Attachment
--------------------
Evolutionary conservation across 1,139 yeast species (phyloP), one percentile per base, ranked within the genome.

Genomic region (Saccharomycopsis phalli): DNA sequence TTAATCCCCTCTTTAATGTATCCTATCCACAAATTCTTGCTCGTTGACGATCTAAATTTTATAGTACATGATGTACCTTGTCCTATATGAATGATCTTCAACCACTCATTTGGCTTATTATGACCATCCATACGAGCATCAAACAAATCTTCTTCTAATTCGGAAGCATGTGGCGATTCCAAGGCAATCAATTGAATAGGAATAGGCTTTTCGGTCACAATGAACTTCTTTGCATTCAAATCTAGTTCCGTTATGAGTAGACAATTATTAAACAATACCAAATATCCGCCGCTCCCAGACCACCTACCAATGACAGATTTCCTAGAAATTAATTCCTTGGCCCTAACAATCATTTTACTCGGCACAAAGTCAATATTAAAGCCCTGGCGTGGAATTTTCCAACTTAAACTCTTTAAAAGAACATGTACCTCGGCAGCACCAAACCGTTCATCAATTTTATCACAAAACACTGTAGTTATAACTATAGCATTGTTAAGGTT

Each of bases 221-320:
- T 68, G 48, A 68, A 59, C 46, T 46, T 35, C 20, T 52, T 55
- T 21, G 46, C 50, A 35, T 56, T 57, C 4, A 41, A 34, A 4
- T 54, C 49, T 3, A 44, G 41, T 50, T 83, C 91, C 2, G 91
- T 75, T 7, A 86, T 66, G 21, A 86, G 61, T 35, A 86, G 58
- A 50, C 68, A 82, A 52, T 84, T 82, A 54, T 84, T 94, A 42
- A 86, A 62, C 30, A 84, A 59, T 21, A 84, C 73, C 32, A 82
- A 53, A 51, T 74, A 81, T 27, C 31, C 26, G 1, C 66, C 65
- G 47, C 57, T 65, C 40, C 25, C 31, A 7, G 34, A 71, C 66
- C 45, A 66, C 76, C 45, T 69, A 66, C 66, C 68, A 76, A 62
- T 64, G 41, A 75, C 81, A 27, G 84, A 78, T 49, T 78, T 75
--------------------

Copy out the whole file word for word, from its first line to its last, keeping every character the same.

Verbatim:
Evolutionary conservation across 1,139 yeast species (phyloP), one percentile per base, ranked within the genome.

Genomic region (Saccharomycopsis phalli): DNA sequence TTAATCCCCTCTTTAATGTATCCTATCCACAAATTCTTGCTCGTTGACGATCTAAATTTTATAGTACATGATGTACCTTGTCCTATATGAATGATCTTCAACCACTCATTTGGCTTATTATGACCATCCATACGAGCATCAAACAAATCTTCTTCTAATTCGGAAGCATGTGGCGATTCCAAGGCAATCAATTGAATAGGAATAGGCTTTTCGGTCACAATGAACTTCTTTGCATTCAAATCTAGTTCCGTTATGAGTAGACAATTATTAAACAATACCAAATATCCGCCGCTCCCAGACCACCTACCAATGACAGATTTCCTAGAAATTAATTCCTTGGCCCTAACAATCATTTTACTCGGCACAAAGTCAATATTAAAGCCCTGGCGTGGAATTTTCCAACTTAAACTCTTTAAAAGAACATGTACCTCGGCAGCACCAAACCGTTCATCAATTTTATCACAAAACACTGTAGTTATAACTATAGCATTGTTAAGGTT

Each of bases 221-320:
- T 68, G 48, A 68, A 59, C 46, T 46, T 35, C 20, T 52, T 55
- T 21, G 46, C 50, A 35, T 56, T 57, C 4, A 41, A 34, A 4
- T 54, C 49, T 3, A 44, G 41, T 50, T 83, C 91, C 2, G 91
- T 75, T 7, A 86, T 66, G 21, A 86, G 61, T 35, A 86, G 58
- A 50, C 68, A 82, A 52, T 84, T 82, A 54, T 84, T 94, A 42
- A 86, A 62, C 30, A 84, A 59, T 21, A 84, C 73, C 32, A 82
- A 53, A 51, T 74, A 81, T 27, C 31, C 26, G 1, C 66, C 65
- G 47, C 57, T 65, C 40, C 25, C 31, A 7, G 34, A 71, C 66
- C 45, A 66, C 76, C 45, T 69, A 66, C 66, C 68, A 76, A 62
- T 64, G 41, A 75, C 81, A 27, G 84, A 78, T 49, T 78, T 75